Monday, December 20, 2010

Bob Dylan 48: Tell Tale Signs

Having experienced something of a critical renaissance, the eighth volume in Bob’s Bootleg Series took a more recent look back. While not arranged even remotely chronologically, Tell Tale Signs picks up roughly where the first Bootleg Series box set left off, covering embryonic takes and unreleased songs from the better Dylan albums of the previous twenty years, plus a few soundtrack items here and there. This reassessment of his progress shows that for the most part, he’s still got talents to tap, particularly if he keeps his touring band around.
Many of the studio takes come from the two albums produced by Daniel Lanois. Oh Mercy is represented by six tracks, including a simple acoustic-with-harmonica demo of “Most Of The Time”. What sounds like a rehearsal of “Can’t Wait” has a great vocal and live room sound. “Born In Time” is nicer than the inferior take recorded a year later for Under The Red Sky and it’s equally interesting to hear early stabs on “Dignity” and “Series Of Dreams”, songs which were drastically remixed before their eventual release down the road.
Two versions of “Mississippi” from the Time Out Of Mind period show how much the song changed over time. “Dreamin’ Of You”, despite a good band performance, sports lyrics that were later spun off into such superior songs as “Standing In The Doorway” and “Not Dark Yet”. The same can be said for “Marchin’ To The City”, which starts out in church but turns into “’Till I Fell In Love With You”. The lovely “Red River Shore” would have only added to an already long album, but you can hear a foreboding of his Tex-Mex style.
Interestingly, there’s nothing from the “Love And Theft” era, suggesting that everything already appeared worth having. Instead, we get a burning live version of “High Water” that’s miles away from the back porch original, and a staticky take on “Lonesome Day Blues”. He must have been similarly pleased with Modern Times, as only “Someday Baby” is featured, in a take that sounds less like “Trouble No More” and more like a Lanois production, plus an earlier version of “Ain’t Talkin’” with different lyrics.
As he was able to spin the occasional odd track onto a movie soundtrack, a few of those (but not all) are collected here. “Tell Ol’ Bill” bubbles with a menace, while “Can’t Escape From You”, listed as “written for a film that was never made”, boasts an amazing twist on his usual gravel. “‘Cross The Green Mountain” is a long but pretty relic of the Civil War.
Coming on the heels of the redundant DYLAN compilation, which covered the same old ground as pretty much every other hits collection put together, Tell Tale Signs was mostly a nice collection to have. But in a truly annoying move by some sadist at either the label or his office, a third disc of outtakes was made available as part of a very pricey limited-edition package, creating the potential for bootlegs of bootlegs. Among the gems included here are a fascinating live rearrangement of “Tryin’ To Get To Heaven”, further alternates of “Most Of The Time”, “Born In Time” and, oddly, “Marchin’ To The City”, and a third version of “Mississippi”.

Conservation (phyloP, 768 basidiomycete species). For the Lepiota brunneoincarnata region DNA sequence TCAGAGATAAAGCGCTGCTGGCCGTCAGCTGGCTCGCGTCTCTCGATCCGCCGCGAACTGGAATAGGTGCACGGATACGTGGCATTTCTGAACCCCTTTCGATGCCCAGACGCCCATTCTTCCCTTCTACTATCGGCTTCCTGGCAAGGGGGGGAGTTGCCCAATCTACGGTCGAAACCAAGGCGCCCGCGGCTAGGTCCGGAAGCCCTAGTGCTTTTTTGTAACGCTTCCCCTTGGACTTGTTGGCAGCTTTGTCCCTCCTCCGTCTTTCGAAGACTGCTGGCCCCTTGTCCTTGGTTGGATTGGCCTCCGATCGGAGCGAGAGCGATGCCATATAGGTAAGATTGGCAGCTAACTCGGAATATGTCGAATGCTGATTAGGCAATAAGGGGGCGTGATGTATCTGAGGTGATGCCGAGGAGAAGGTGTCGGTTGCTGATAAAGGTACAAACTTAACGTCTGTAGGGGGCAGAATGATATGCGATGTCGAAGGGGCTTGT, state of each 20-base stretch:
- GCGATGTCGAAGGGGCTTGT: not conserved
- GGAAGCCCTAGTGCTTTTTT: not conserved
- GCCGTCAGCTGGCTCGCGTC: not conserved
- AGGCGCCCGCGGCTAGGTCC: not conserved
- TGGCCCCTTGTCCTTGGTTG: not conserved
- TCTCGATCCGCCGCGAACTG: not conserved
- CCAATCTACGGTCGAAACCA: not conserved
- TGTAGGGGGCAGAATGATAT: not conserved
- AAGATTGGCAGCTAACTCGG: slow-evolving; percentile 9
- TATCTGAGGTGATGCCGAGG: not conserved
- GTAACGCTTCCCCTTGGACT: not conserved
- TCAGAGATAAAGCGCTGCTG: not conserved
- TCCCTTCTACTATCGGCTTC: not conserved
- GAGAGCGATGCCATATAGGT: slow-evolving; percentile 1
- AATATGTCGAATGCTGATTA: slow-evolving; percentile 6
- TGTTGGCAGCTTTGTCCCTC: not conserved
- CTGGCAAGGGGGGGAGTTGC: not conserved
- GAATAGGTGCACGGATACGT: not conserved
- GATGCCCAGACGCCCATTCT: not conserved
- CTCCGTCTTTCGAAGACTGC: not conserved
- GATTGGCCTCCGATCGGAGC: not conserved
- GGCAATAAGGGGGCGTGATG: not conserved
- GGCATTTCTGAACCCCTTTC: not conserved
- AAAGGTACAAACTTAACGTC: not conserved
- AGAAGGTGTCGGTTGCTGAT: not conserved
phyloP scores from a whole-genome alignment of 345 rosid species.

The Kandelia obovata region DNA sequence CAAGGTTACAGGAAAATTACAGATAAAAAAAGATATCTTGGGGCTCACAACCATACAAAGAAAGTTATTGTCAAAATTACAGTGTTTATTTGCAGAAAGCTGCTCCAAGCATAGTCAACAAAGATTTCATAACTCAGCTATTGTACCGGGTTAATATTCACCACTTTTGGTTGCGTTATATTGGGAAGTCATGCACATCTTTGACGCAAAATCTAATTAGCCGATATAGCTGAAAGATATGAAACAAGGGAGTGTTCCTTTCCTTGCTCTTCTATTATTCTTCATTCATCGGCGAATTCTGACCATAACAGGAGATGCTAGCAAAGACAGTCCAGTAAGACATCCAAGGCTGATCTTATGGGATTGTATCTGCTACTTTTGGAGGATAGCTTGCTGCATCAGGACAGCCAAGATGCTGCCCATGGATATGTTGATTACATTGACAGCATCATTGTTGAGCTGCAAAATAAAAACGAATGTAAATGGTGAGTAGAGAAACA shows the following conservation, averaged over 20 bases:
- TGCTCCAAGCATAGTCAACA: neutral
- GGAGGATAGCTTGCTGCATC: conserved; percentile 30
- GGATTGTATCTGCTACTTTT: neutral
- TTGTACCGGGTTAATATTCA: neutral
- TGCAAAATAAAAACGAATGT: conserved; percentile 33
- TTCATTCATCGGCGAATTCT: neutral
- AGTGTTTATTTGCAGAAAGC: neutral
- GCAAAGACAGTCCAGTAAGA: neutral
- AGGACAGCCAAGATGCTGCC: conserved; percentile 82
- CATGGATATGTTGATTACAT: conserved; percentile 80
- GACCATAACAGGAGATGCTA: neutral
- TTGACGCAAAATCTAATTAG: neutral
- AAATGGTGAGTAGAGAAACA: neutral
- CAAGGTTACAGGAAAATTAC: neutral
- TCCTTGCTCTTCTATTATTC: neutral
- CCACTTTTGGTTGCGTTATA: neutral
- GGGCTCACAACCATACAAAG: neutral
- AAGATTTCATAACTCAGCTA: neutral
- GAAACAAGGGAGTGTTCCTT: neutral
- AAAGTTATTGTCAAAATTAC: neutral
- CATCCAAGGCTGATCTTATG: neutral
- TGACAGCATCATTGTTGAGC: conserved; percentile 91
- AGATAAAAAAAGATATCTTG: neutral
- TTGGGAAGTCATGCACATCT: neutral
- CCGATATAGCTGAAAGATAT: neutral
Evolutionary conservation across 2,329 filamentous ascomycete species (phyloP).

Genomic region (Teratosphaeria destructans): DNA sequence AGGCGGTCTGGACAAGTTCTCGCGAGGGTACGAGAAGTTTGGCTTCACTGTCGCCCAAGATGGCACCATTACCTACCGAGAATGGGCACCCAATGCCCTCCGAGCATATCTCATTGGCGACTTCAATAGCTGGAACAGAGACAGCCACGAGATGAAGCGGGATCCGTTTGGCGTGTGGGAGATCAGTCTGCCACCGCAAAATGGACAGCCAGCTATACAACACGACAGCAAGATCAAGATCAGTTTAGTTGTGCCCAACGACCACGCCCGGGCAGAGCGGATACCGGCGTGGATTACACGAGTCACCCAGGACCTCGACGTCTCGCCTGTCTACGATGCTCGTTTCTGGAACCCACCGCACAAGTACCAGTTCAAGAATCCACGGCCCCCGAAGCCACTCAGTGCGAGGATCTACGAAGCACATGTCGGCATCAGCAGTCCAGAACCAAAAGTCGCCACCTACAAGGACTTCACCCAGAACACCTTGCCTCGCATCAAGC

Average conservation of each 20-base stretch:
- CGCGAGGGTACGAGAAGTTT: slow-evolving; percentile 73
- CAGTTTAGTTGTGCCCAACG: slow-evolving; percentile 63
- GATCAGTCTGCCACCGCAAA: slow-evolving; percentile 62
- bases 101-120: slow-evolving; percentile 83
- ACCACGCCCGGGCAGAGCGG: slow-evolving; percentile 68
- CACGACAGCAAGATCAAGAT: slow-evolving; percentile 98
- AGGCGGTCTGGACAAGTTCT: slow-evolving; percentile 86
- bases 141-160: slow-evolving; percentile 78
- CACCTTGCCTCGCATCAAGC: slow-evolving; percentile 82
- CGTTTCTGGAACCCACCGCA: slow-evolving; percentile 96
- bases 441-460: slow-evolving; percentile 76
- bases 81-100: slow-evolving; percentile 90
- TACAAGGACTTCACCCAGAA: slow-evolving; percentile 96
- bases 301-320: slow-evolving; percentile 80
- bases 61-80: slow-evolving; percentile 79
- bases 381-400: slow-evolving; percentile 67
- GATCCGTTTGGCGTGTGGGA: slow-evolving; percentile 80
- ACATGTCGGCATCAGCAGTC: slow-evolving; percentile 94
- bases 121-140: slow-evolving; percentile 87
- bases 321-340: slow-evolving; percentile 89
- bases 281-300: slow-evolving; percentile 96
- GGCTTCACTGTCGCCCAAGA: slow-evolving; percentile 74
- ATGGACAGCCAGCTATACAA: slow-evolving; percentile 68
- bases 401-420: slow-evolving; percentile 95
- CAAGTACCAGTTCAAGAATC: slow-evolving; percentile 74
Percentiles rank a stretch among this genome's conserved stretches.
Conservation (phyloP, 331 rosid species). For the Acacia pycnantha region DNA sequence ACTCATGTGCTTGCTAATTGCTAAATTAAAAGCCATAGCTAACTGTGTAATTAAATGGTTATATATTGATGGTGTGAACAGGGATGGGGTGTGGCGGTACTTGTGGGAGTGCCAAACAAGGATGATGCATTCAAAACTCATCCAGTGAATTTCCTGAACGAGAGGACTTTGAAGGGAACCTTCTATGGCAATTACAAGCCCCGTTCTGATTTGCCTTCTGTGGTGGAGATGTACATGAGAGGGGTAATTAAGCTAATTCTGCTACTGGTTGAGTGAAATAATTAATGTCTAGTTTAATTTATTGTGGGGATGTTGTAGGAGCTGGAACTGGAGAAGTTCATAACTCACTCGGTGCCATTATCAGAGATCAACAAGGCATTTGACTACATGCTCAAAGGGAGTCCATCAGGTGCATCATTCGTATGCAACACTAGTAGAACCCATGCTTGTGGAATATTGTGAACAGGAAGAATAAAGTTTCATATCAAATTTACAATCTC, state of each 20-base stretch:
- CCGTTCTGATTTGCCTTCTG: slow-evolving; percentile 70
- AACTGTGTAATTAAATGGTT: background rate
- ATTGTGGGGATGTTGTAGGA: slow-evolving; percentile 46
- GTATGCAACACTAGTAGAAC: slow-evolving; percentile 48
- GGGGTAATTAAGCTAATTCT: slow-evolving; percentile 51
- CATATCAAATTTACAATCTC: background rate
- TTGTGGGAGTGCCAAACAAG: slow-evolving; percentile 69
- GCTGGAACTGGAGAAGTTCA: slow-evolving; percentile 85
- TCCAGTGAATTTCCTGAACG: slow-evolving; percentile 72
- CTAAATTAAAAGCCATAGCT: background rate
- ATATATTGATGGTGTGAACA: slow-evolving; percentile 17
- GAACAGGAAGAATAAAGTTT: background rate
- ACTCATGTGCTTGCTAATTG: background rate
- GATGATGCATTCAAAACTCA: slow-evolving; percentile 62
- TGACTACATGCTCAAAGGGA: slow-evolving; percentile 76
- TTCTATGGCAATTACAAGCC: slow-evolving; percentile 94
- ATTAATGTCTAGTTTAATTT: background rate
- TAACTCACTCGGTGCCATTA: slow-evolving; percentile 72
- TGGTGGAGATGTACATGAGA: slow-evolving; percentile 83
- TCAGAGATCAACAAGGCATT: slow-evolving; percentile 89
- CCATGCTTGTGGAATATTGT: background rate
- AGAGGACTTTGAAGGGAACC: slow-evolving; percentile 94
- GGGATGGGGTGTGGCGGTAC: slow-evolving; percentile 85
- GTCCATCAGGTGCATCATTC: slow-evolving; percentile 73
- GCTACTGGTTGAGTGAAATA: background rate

Bob Dylan Tell Tale Signs: The Bootleg Series Vol. 8—Rare And Unreleased 1989-2006 (2008)—

2 comments:

  1. "Some Sadist..."
    lol
    Couldn't agree more.
    that edition was so over the top expensive I couldn't consider it.
    Hopefully I'll get it from ebay at a reasonable price someday.

    I do like this album quite a bit.
    Of course I've never met a Dylan album I didn't love.

    The last few months I have been listening to Street Legal a LOT. I thought I remembered that when it came out it had some lousy reviews so looked up some of them. yup. But I don't understand it. I think the album is great- a few songs not so much but on the whole the imagery is just gorgeous and his singing is full of passion.

    Anyway, enjoyed your review.

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  2. I think you give short shrift to "Red River Shore" and "Cross the Green Mountain," two of Dylan's best.

    I was especially miffed about the price of the limited-edition package, since I suspect the version on it of "Most of the Time" (another of my favorites) is the wonderful, slower version I've heard only once (on the radio?).

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